StatsCan moved it’s yield today to 32.2bpa, I have been using 33.1. Their number won’t surprise anyone, and is actually at the lower end of expectations. Starting to consistently see production number estimates in the 15 million mt range now, that works back to a yield of 33.8bpa. It is certainly possible, but for now I am going to hold my guess. Just like the 27bpa that the CWB tour guessed back in July was way too low, at some point estimates are going to eventually exceed reality. No matter which of the yield numbers you believe demand rationing is required. To keep a carry-out in the 1-1.5 million mt range we will need to shave 1.5ish million mt of demand. That decrease in demand isn’t going to be easily accomplished with a new large crush plant in place in Camrose (Cargill), and continued weak Canadian Dollar. Both Futures and Basis have been able to stabilize and even firm up through Sept after a sort of early harvest price crush in August. With North American Soybean futures “bottoming” and another big crop being harvested in the US we are going to need something fundamental from Brazil or Argentina in the coming months to make this market move. Cash prices seem to be content right now between $10-10.50bu, and by content I mean that both buyers and sellers are satisfied enough to take action.

Canola Oct 2 2014-2015 DLN 2015 StatsCan 2015
Seeded Acres ‘000 20774.6 19839.7 19839.7
Harvested Acres ‘000 20618.1 19584.7 19584.7
Yield (bu/ac) 35.1 33.1 32.2
Production (‘000 MT) 16410.1 14702.3 14302.5
Imports (‘000 MT) 65.0 115.8 115.8
Total beginning stocks (‘000 MT) 3008.0 2321.7 2321.7
Total supplies (‘000 MT) 19483.1 17139.8 16740.0
Total domestic use (‘000 MT) 8030.4 8050.0 8050.0
Total exports (‘000 MT) 9131.0 7425.0 7425.0
Total demand (‘000 MT) 17161.4 15475.0 15475.0
Total ending stocks (‘000 MT) 2321.7 1664.8 1265.0
Source: StatsCan and DLN AgVentures

With this set-up I still expect seasonal strength next spring, but certainly hope that there will be opportunities sooner due to South American production problems, but before that can happen they need to seed the crop so let’s not get ahead of ourselves. For now though there is opportunity in the bid set-up to take some action and move into the 50% sold range, or more if shipping in winter is your plan. The first important piece of this strategy is that there is almost no carry in the futures market. Right now July 16 is only a $6mt premium to Nov 15 (has bounced between $6 and 10mt lately). A small carry is the futures way of saying sell it now vs later. As the crop grows and buyers gain better coverage I expect the story to shift between now and calendar year end. By that time there is more likely to be $6-10mt carry on each contract. We don’t want to take the sell now signal because we know harvest sales are occurring, carry-out will be tight, and there is still possibility of crop issues in Brazil and Argentina in the next 4 months. The second trigger is that Basis is also paying to delivery now vs later. This tells me that the futures incentive is not large enough so Bass is having to stay narrow to meet end user needs. Crush basis for this time of year around -15 delivered to a plant are pretty good relative to history. It isn’t amazing, and if futures don’t rally on some future crop issue should stay tight like this. But this strategy is designed to capture a rally in the next 10 months. If that rally does occur Basis is very likely to widen as futures rise in order to keep farmer sales evenly distributed through the crop year. If this rally does occur Futures spreads should also shift to paying to store for the same reasons, grain needs to be held for future demand so an incentive to hold off on sales will show as a larger carry. The play is lock in a Basis now, roll to July 16 futures. Deliver now and wait to lock in futures until carry widens and/or more attractive futures are available.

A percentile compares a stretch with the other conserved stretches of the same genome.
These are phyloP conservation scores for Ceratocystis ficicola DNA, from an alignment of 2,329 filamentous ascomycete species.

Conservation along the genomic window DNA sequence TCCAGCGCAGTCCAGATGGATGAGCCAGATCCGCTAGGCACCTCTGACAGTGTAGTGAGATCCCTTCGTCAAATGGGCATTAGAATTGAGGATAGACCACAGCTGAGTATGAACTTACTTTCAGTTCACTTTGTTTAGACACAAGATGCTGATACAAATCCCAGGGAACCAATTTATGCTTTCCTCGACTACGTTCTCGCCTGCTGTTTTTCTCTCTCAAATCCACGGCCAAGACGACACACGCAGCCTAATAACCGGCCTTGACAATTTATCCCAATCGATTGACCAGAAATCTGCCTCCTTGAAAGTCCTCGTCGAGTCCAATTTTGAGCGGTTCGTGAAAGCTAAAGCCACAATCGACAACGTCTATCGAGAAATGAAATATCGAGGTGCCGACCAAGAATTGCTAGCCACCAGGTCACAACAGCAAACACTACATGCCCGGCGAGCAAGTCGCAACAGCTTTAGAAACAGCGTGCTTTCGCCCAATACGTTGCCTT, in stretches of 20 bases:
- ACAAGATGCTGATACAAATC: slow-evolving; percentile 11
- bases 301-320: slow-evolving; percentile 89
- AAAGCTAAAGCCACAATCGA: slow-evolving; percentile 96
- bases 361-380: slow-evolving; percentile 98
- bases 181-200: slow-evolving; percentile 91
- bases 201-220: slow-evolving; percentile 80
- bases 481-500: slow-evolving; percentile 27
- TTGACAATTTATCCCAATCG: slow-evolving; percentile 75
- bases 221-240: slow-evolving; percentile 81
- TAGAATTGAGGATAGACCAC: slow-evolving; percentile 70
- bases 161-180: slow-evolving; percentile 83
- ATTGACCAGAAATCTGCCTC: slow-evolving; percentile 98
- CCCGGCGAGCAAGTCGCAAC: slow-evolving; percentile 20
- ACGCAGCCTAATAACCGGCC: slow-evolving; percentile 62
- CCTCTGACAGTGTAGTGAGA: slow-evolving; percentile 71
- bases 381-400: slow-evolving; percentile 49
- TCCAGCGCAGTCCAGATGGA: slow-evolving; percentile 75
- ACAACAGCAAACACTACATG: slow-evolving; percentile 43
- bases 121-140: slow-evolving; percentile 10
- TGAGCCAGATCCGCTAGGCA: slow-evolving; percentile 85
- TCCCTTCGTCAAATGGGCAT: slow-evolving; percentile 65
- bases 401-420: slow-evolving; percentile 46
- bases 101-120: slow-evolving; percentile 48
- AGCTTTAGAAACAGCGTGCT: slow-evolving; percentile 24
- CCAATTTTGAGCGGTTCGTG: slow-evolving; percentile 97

This is a low urgency strategy as if you look at cash values this scenario will take volatility out of your net price. Whichever way futures go, Basis will do the opposite keeping net prices in a tight range until we are well into the marketing cycle and the demand pace can be measured against what is required to still have Canola available for shipping in 10 month’s time. This will optimize your price if rallies occur, if they don’t you should not be penalized, but your net won’t be any better than those who wait on both Basis and futures.